Blood is mainly a liquid, but contains small solid components. These components are suspended in a liquid called plasma, and are comprised of red cells, white cells and platelets. This is the key to relieving the arthritis in knee.
Typically a blood specimen contains 93% red cells, 1% white cells and 6% platelets. Each component plays an important role for the human body to function. Red blood cells serve to carry oxygen from the lungs and to deliver it to other cells throughout the body, while also removing carbon dioxide. White blood cells fight infection, kill germs, and carry off dead blood cells. Platelets are responsible for the construction of new connective tissue, and contain proteins called growth factors that are very important in the healing of injuries, and serves as an arthritis treatment. Simply put, PRP is plasma that has been modified to have a higher concentration of platelets.
A SYSTEMATIC REVIEW WITH QUANTITATIVE SYNTHESIS
Amir Khoshbin, M.D., Timothy Leroux, M.D., David Wasserstein, M.D., M.Sc., F.R.C.S.C., Paul Marks, M.D., F.R.C.S.C., John Theodoropoulos, M.D., M.Sc., F.R.C.S.C., Darrell Ogilvie-Harris, M.D., F.R.C.S.C., Rajiv Gandhi, M.D., F.R.C.S.C., Kirat Takhar, B.Kin., Grant Lum, M.D., Jaskarndip Chahal, M.D., M.Sc., F.R.C.S.C.
The purpose of this systematic review was to synthesize the available Level I and Level II literature on platelet-rich plasma (PRP) as a therapeutic intervention in the management of symptomatic knee osteoarthritis (OA).
A systematic review of Medline, Embase, Cochrane Central Register of Controlled Trials, PubMed, andwww.clinicaltrials.gov was performed to identify all randomized controlled trials and prospective cohort studies that evaluated the clinical efficacy of PRP versus a control injection for knee OA. A random-effects model was used to evaluate the therapeutic effect of PRP at 24 weeks by use of validated outcome measures (Western Ontario and McMaster Universities Arthritis Index, visual analog scale for pain, International Knee Documentation Committee Subjective Knee Evaluation Form, and overall patient satisfaction).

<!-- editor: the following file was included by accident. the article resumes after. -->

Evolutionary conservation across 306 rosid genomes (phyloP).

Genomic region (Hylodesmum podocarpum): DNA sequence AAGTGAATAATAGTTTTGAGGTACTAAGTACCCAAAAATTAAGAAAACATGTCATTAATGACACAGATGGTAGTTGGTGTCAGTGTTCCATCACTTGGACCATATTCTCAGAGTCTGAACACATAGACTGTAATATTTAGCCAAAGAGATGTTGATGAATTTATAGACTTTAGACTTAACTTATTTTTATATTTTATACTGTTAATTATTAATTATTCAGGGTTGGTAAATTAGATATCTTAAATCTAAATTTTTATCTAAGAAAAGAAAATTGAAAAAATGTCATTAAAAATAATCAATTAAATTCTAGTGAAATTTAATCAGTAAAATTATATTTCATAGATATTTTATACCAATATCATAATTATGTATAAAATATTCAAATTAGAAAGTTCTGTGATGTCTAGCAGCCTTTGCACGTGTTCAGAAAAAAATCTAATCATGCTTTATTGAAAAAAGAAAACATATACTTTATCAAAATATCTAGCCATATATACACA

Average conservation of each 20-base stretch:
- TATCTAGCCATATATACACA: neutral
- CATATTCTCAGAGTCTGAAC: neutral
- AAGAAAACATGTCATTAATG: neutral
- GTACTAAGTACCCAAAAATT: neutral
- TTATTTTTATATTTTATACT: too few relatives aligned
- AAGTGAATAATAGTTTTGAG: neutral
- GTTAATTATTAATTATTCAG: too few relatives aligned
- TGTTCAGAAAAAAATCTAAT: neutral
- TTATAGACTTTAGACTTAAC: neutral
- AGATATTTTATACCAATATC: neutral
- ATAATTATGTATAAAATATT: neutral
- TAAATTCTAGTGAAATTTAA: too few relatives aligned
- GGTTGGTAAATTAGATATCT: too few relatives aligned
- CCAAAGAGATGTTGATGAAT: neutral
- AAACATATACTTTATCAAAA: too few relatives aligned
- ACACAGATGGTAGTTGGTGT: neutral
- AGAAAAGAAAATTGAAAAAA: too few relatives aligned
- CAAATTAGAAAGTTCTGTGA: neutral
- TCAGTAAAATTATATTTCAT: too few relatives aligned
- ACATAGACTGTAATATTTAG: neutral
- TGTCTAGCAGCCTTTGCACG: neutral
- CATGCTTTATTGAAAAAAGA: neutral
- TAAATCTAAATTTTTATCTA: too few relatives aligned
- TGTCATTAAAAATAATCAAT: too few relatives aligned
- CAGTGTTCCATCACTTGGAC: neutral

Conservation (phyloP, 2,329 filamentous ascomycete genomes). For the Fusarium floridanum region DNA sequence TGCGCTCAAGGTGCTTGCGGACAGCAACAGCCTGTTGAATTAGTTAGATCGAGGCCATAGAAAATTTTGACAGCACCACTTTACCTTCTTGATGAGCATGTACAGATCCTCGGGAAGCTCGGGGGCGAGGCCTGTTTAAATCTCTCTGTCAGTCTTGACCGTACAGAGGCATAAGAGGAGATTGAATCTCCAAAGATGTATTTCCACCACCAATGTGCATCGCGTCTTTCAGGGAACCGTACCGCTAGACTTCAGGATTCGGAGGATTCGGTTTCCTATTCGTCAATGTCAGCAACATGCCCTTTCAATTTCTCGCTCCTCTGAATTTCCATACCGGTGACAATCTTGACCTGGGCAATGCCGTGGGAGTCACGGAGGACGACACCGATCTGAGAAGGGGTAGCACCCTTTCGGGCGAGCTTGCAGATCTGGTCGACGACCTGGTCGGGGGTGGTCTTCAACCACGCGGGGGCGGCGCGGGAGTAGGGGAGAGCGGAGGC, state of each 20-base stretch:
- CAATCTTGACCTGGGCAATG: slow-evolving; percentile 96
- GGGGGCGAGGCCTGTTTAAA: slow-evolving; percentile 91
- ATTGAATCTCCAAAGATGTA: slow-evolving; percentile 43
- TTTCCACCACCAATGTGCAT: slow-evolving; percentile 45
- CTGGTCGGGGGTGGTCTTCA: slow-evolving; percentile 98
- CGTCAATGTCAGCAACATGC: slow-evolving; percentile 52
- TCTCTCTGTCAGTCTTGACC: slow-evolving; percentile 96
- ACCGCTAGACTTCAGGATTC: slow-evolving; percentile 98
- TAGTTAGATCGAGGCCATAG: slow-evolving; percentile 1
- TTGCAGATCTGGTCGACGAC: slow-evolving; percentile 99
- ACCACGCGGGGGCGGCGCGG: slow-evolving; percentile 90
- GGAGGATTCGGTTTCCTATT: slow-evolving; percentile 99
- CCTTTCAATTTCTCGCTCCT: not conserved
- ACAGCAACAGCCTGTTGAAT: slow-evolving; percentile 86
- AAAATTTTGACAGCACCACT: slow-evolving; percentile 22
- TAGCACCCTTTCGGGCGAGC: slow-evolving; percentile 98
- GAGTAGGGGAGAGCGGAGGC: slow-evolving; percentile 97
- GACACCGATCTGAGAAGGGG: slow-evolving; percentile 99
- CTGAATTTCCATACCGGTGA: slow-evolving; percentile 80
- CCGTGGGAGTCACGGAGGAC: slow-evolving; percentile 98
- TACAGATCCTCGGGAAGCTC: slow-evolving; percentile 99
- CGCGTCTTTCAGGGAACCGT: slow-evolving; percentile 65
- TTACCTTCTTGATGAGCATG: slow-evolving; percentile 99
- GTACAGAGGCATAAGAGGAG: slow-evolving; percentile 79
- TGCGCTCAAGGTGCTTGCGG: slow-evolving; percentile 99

Six Level I and II studies satisfied our inclusion criteria (4 randomized controlled trials and 2 prospective nonrandomized studies). A total of 577 patients were included, with 264 patients (45.8%) in the treatment group (PRP) and 313 patients (54.2%) in the control group (hyaluronic acid [HA] or normal saline solution [NS]). The mean age of patients receiving PRP was 56.1 years (51.5% male patients) compared with 57.1 years (49.5% male patients) for the group receiving HA or NS. Pooled results using the Western Ontario and McMaster Universities Arthritis Index scale (4 studies) showed that PRP was significantly better than HA or NS injections (mean difference, −18.0 [95% confidence interval, −28.8 to −8.3]; P< .001). Similarly, the International Knee Documentation Committee scores (3 studies) favored PRP as a treatment modality (mean difference, 7.9 [95% confidence interval, 3.7 to 12.1]; P < .001). There was no difference in the pooled results for visual analog scale score or overall patient satisfaction. Adverse events occurred more frequently in patients treated with PRP than in those treated with HA/placebo (8.4% v 3.8%, P = .002).
As compared with HA or NS injection, multiple sequential intra-articular PRP injections may have beneficial effects in the treatment of adult patients with mild to moderate knee OA at approximately 6 months. There appears to be an increased incidence of nonspecific adverse events among patients treated with PRP.
Level of evidence
Level II, systematic review of Level I and II studies.
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